Case in point: Her own beer study.  Noting how refreshing a beer is after a run, Ashwandan began wondering whether alcohol helped or hurt recovery. Her data could have been headlined “Beer boosts running performance in women” as she found that women performed better on a treadmill test the day after drinking beer while men performed worse.

The results could have elicited cheers from women and consternation from men, she said. But it was also a study that was deeply flawed and the results likely would not have been borne out in better constructed larger studies.

On behalf of her fellow athletes, Ashwandan has tried a variety of things at “recovery spas” that offer a variety of gizmos ranging from an IV to inject vitamins and supplements into someone’s blood to cryotherapy, which reduces a person’s body temperature supposedly sending supercharged blood outward as they get out of the chamber, improving healing or recovery.

“There’s absolutely no evidence this helps recovery.  It’s all bogus,” said Ashwandan. “But, it gives you a  huge adrenaline rush so I understand why some people might like it.

Ashwandan called Quarterback Tom Brady the king of pseudoscience for the many health products he hawks, including his Under Armour infrared PJs that allegedly capture heat and reflect it back onto the body to aid recovery.

“They’re just expensive pajamas,” Ashwandan said. “There’s nothing special about them. That said, if you feel like something helps you, there’s usually no harm in using it.”

Beware of products like SportLegs that claim to prime your muscles to make less lactic acid, Ashwandan said.

“Anytime you see claims about lactic acid it’s a red flag for bullshit. There was a time we thought lactic acid was bad and need to be cleared out, but the body actually clears it quite quickly on its own.”

There’s no reason for athletes to be taking supplements and the danger of a positive drug test is very real for athletes who take some of those things, she said. The jury is still out, she added, on the effects of CBD on recovery as there have not been enough good studies to show whether it helps or is a placebo for some people.

There’s an idea that there’s a magical recovery window of anywhere between 20 and 45 minutes during which athletes must ingest nutrients, Ashwandan said. It turned out that benefit wasn’t from the timing of nutrition but from getting the nutrition period. It turns out it’s better to have protein throughout the day—you don’t need it within a certain time after workout, she said.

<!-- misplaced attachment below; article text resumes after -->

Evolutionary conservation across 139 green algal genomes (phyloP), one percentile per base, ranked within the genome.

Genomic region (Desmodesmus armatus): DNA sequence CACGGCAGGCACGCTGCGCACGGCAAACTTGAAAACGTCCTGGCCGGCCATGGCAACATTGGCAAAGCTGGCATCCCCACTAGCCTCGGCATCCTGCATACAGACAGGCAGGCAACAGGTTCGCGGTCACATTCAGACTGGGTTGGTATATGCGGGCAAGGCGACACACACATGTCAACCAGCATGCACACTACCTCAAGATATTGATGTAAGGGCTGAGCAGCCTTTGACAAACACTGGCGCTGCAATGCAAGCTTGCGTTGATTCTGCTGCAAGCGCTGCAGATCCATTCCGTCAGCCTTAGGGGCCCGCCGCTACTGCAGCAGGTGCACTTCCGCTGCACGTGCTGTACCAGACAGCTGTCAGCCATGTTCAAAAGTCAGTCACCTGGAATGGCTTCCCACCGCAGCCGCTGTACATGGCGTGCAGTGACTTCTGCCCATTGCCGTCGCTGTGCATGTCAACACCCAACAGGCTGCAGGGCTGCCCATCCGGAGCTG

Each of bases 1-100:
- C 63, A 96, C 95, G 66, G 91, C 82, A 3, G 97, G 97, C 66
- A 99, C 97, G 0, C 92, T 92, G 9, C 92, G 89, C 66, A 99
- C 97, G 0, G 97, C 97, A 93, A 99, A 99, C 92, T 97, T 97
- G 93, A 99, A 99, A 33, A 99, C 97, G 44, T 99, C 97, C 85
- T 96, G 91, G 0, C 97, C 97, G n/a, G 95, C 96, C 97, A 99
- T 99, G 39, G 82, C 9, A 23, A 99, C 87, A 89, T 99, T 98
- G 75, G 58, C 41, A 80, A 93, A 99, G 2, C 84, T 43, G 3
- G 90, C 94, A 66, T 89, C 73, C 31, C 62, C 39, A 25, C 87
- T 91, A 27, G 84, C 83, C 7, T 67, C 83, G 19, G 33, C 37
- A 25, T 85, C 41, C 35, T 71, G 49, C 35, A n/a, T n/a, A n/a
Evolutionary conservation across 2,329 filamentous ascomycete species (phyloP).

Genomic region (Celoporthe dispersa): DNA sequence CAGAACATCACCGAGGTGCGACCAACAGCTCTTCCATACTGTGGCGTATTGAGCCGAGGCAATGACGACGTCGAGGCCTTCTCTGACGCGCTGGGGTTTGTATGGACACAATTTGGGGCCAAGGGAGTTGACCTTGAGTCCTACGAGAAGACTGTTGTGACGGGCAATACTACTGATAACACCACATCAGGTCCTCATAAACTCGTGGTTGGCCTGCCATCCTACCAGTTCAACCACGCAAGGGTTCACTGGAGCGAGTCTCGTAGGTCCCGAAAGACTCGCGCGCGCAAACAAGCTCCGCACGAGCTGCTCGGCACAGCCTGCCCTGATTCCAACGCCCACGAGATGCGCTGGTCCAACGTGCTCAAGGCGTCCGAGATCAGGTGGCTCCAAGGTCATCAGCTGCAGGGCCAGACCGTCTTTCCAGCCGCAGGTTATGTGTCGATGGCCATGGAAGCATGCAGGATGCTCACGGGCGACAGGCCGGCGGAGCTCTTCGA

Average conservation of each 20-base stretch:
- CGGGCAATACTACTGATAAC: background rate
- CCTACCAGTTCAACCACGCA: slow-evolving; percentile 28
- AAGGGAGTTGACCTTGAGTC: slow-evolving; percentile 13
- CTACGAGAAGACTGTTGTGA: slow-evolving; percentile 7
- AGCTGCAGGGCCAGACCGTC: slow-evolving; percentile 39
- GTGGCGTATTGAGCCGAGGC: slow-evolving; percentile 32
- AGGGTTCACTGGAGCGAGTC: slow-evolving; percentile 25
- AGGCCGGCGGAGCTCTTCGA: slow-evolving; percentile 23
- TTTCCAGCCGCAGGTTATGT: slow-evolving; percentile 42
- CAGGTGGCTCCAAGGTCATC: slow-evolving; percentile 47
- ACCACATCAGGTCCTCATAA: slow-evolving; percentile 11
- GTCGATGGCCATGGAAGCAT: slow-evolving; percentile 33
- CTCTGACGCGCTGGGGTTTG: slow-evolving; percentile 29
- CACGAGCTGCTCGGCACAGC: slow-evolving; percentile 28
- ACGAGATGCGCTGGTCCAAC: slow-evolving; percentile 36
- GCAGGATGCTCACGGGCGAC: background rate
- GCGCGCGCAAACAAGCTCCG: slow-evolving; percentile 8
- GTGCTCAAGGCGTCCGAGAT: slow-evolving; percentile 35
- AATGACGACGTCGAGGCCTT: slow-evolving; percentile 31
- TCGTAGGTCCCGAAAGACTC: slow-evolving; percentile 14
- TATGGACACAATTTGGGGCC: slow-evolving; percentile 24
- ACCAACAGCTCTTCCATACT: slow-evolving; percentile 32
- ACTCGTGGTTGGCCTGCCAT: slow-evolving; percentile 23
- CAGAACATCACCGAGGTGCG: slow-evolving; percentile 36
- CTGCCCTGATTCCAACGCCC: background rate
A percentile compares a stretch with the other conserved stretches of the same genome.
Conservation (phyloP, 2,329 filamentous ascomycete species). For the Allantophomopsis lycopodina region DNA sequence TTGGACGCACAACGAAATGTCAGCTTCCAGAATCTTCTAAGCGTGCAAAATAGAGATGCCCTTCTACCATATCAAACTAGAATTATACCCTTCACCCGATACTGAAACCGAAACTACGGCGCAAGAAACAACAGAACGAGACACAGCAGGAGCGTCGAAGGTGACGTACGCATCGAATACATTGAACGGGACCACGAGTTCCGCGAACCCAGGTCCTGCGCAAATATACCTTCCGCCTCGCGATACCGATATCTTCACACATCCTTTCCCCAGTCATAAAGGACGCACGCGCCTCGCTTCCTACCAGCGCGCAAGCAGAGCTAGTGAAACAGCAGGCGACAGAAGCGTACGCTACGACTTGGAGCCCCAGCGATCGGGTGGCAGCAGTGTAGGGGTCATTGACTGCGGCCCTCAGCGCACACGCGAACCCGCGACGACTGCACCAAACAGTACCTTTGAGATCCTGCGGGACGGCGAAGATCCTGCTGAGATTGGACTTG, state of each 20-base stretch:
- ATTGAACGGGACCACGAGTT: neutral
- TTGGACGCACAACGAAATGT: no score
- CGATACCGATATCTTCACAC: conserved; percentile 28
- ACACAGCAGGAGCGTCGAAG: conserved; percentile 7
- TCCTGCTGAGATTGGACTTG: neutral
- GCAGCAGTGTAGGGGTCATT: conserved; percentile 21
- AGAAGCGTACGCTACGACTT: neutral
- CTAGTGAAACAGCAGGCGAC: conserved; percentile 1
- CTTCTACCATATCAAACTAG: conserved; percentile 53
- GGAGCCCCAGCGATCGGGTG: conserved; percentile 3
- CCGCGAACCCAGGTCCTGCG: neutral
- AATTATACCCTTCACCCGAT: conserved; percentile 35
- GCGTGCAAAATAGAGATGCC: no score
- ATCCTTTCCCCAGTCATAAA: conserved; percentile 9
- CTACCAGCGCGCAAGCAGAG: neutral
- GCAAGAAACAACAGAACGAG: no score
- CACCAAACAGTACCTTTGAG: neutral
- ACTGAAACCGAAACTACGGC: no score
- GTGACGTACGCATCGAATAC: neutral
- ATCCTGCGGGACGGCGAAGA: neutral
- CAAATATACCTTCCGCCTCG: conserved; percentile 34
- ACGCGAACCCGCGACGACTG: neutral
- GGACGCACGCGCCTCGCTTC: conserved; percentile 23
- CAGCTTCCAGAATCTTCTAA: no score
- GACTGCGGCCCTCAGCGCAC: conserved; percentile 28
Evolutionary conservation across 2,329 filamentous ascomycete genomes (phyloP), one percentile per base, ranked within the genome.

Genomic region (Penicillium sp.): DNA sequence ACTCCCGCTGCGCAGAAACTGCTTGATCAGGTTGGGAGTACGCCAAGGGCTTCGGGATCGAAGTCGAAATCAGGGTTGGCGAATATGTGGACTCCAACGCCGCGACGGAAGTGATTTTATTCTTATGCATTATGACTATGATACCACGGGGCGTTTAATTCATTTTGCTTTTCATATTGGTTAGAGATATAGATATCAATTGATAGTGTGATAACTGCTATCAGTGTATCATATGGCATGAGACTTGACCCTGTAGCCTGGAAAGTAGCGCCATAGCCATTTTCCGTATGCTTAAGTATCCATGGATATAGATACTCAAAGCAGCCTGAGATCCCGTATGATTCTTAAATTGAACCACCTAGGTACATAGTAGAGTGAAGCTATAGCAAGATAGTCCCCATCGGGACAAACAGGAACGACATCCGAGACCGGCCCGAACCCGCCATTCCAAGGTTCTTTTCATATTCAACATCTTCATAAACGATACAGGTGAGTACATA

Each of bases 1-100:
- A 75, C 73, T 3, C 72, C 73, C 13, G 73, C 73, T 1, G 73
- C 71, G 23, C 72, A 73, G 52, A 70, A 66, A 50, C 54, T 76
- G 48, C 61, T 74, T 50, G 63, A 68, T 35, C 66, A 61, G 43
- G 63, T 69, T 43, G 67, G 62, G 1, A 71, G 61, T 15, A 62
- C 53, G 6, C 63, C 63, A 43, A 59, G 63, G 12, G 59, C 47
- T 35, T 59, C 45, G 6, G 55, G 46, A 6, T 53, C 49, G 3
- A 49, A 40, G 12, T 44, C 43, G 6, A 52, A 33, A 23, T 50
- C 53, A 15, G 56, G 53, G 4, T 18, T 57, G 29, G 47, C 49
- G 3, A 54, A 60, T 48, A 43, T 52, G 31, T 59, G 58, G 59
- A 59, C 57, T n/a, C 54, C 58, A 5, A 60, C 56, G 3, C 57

Recreational athletes who ski or bike for an hour or two shouldn’t need to stop and refuel, Ashwandan said. Your body has what it needs to get through that. If you’re out there three hours or more you do need additional fuel.

Recovery at its basic is relaxation, Ashwandan said. And one thing that provided that for Ashwandan was indulging in a float spa in San Francisco where she floated effortlessly on water.

“There were all these pseudo-scientific explanations given to me. But, at the end of the day, it was all about relaxing for me,” she said.

It’s important to establish a daily relaxation ritual, Ashwandan suggested.

“There should be a time in your day—every day—where you have no expectation you have to be productive. In summer I like to sit on the front porch and watch the sunset.”

The best way to measure recovery is mood, she said. Being cranky, sleeping poorly, getting sick—they’re all signs that you are not recovering.

“Everybody wants a magic bullet…but it’s an individual thing. You need to pay attention to how you’re feeling.”

The No. 1 recovery tool by far is sleep, she said. “There is nothing, nothing, nothing that comes close to sleep. Sleep is something we all know we need to do but we have trouble prioritizing it. Make sleep something’s that’s non-negotiable.”

Similarly, manage stress, and take rest days.

“As you get older, it takes longer to bounce back,” she said. “Don’t beat yourself up about that.”